Escrow Inspections and Appraisals

Inspections and Appraisals

Most buyers will have your property inspected by a licensed property inspector within the time frame that was agreed upon in your purchase and sale agreement. Some buyers will have several different inspectors inspect the property, if they wish to obtain professional opinions from inspectors who specialize in a specific area (eg. roof, HVAC, structure).

If the agreement is conditional upon financing, then the property will be appraised by a licensed appraiser to determine the value for the lending institution via third party. This is done so that the lending institution can confirm their investment in your property is accurate. When the appraisal occurs the home should be ready as if it were being shown to a buyer. I will meet the appraiser to answer questions and bring comparable sales to share to support the purchase price.

The Closing Agent.

Either a title company or an attorney will be selected as the closing agent, whose job is to examine and insure clear title to real estate and “close” the transcation. After researching the complete recorded history of your property, they will certify that 1) your title is free and clear of encumbrances (eg. mortgages, leases, or restrictions, liens) by the date of closing; and 2) all new encumbrances are duly included in the title.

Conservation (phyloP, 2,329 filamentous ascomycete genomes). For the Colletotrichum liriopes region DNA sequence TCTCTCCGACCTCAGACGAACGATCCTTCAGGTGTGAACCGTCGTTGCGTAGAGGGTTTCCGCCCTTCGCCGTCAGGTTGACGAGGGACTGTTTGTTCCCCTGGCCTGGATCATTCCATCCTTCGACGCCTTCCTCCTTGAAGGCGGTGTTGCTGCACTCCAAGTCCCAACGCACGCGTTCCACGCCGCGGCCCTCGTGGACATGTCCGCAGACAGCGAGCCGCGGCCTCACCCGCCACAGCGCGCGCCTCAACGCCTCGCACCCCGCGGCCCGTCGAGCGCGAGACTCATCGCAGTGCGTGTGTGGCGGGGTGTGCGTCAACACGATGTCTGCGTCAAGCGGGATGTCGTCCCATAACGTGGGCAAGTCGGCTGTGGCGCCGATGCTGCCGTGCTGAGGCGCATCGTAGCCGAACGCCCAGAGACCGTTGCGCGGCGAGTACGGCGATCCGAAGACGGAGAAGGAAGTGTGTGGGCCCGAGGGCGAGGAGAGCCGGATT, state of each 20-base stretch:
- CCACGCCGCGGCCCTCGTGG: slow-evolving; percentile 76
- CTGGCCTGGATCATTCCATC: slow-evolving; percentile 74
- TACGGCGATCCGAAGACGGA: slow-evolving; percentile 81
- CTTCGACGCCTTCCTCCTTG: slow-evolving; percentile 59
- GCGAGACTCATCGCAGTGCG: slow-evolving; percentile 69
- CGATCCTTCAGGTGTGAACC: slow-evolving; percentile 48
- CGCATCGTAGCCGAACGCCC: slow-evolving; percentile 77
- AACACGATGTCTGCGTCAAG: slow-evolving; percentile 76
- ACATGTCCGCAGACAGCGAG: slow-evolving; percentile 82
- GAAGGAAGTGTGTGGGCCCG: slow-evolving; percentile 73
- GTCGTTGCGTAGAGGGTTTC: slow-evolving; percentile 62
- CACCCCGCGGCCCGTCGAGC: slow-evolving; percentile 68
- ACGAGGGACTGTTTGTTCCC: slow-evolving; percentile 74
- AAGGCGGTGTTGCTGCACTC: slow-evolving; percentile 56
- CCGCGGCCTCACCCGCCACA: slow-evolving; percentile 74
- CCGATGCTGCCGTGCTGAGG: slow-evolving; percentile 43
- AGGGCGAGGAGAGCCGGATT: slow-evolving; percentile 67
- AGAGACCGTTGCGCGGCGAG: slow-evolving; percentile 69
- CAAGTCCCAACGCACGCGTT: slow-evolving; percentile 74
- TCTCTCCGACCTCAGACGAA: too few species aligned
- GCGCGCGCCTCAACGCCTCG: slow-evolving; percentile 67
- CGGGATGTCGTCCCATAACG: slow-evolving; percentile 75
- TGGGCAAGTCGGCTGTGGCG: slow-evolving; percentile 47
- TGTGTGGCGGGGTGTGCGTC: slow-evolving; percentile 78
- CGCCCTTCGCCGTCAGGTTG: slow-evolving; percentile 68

A contingency is a condition that must be met before a contract becomes legally binding. For instance, a buyer will usually include a contingency stating that their contract is binding only when there is a satisfactory home inspection report from a qualified inspector. Before completing his or her purchase of your property, the buyer goes over every aspect of the property, as provided for by purchase agreements and any applicable contingency addendums.

Contingencies may include:

  • Obtaining financing
  • Obtaining a clear and satisfactory Title Report
  • Inspection of the property.

Depending on the outcome of these inspections, there are a few different possible outcomes. The buyer may be satisfied with the outcome of the inspection(s) and remove their inspection contingency. The buyer may instead find deficiencies significant enough to request a renegotiation of the terms of contract by either requesting the seller to make repairs or a renegotiation of the purchase price.

How do you respond objectively and fairly to the buyer when a renegotiation is demanded, while acting in your best interests? This is when a professional listing agent can make a real difference in the outcome of the transaction. I have an excellent track record of negotiating on my seller’s behalf in these situations.